• yourStaticIP is the static IP you set before.

You can use both TAB and Space between the yourStaticIP, yourServerName.yourDomainName.yourTLD, and yourServerName

Now reboot and test all the configurations by

dig a yourDomainName.yourTLD
dig mx yourDomainName.yourTLD

You will see some results, the thing you should notice is that you have 1 package as query and 1 as the answer. If the answer is 0 there would be some mistakes in the previous steps.

Installation of Zimbra

Download Zimbra by wget something like the command

wget https://files.zimbra.com/downloads/zimbraVersion/zimbraFileName

but with a Zimbra version compatible with your server machine. To find out the address of the file you should substitute with the address above you should go here and copy the address of 64bitx86 download link and put it in front of wget command. For example:

If you run one of the Ubuntu 14.04 LTS operating systems you should use this command

wget https://files.zimbra.com/downloads/8.8.15_GA/zcs-8.8.15_GA_3869.UBUNTU14_64.20190918004220.tgz

If you run one of the Ubuntu 16.04 LTS operating systems you should use this command

wget https://files.zimbra.com/downloads/8.8.15_GA/zcs-8.8.15_GA_3869.UBUNTU16_64.20190918004220.tgz

If you run one of the Ubuntu 18.04 LTS operating systems you should use this command

wget https://files.zimbra.com/downloads/8.8.15_GA/zcs-8.8.15_GA_3869.UBUNTU18_64.20190918004220.tgz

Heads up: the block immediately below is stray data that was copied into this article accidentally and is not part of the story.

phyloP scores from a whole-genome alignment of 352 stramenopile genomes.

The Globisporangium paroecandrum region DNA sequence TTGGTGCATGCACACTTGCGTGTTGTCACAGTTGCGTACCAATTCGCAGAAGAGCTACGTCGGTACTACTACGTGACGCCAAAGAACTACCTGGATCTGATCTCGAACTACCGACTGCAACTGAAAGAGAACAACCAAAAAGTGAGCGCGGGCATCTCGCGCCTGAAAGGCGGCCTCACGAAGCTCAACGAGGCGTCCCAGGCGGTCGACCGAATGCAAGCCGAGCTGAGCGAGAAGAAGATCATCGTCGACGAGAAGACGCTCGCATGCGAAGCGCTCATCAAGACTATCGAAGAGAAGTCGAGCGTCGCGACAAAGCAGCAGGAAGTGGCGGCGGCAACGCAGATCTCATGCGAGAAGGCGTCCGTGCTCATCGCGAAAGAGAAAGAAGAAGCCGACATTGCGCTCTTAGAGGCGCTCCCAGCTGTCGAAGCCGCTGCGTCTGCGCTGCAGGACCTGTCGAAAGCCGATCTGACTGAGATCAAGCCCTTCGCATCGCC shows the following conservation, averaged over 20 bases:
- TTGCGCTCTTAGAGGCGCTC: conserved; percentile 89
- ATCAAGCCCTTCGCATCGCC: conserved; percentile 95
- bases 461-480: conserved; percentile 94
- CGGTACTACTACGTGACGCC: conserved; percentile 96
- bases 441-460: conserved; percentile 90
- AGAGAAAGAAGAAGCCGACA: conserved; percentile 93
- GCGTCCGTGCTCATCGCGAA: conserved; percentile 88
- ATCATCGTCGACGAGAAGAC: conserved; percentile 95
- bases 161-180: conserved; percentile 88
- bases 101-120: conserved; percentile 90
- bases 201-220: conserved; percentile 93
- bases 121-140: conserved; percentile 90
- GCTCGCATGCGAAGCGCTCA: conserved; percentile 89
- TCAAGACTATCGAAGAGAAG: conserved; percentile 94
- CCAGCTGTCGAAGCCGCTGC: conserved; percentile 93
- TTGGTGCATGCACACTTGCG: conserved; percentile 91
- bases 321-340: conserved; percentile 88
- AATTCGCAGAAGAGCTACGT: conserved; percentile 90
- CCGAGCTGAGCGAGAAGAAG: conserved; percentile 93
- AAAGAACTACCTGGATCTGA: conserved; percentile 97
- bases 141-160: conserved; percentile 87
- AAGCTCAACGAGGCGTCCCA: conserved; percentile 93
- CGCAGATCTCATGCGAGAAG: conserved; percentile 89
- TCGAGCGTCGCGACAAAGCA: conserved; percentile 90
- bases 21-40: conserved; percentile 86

Then extract it by

tar zxvf zimbraFileName.tgz

Note that you should put only the file name and .tgz not the download link. The file name starts by zcs. like zcs-8.8.15_GA_3869.UBUNTU18_64.20190918004220.tgz

And go to the extracted folder by

cd zimbraFileName

Note that you should put only the file name not the . tgz which is the name of the extracted folder. Something like cd zcs-8.8.15_GA_3869.UBUNTU18_64.20190918004220.

Now install Zimbra by running the install.sh file using the screen command

screen ./instal.sh

There are different packages that installation asks you to choose if you want to install or not. Should say yes to all but zimbra-imapd.

You should not install zimbra-dnscache too because you use a local DNS as you configured before with dnsmasq, otherwise, they may clash.

Here you may get an error if you haven’t inserted the MX record for yourServerName.yourDomainName.yourTLD (for example in our case “mail.domain.test”) in the dnsmasq.conf file, but as you did it already in line 7 of dnsmasq.conf file you’re good to go.

After all these you reach where you can configure Zimbra which you don’t need to since it has all the proper configurations predefined. You only need to set an admin password for that. To do so you type 6
and hit ENTER then 4 and ENTER then you type the password you chose and hit ENTER. Then enter character a followed by ENTER and answer yes to the last two questions and last ENTER and done.

Now you can go to your browser with other machines (like the one you installed your virtual machine on it) and enter into the address bar https://yourStaticIP:7071/zimbraAdmin/where you substitute yourStaticIP with the IP you set or it can be your domain you chose. It will say the connection is not private and you have to accept to go inside by hitting advanced and Proceed. Then you see this

Now you can test your server

Go back from the Zimbra folder by

cd ..

Switch to Zimbra by

su - zimbra

You can type this command to see which services are running

zmcontrol status

To restart services run this command

zmcontrol restart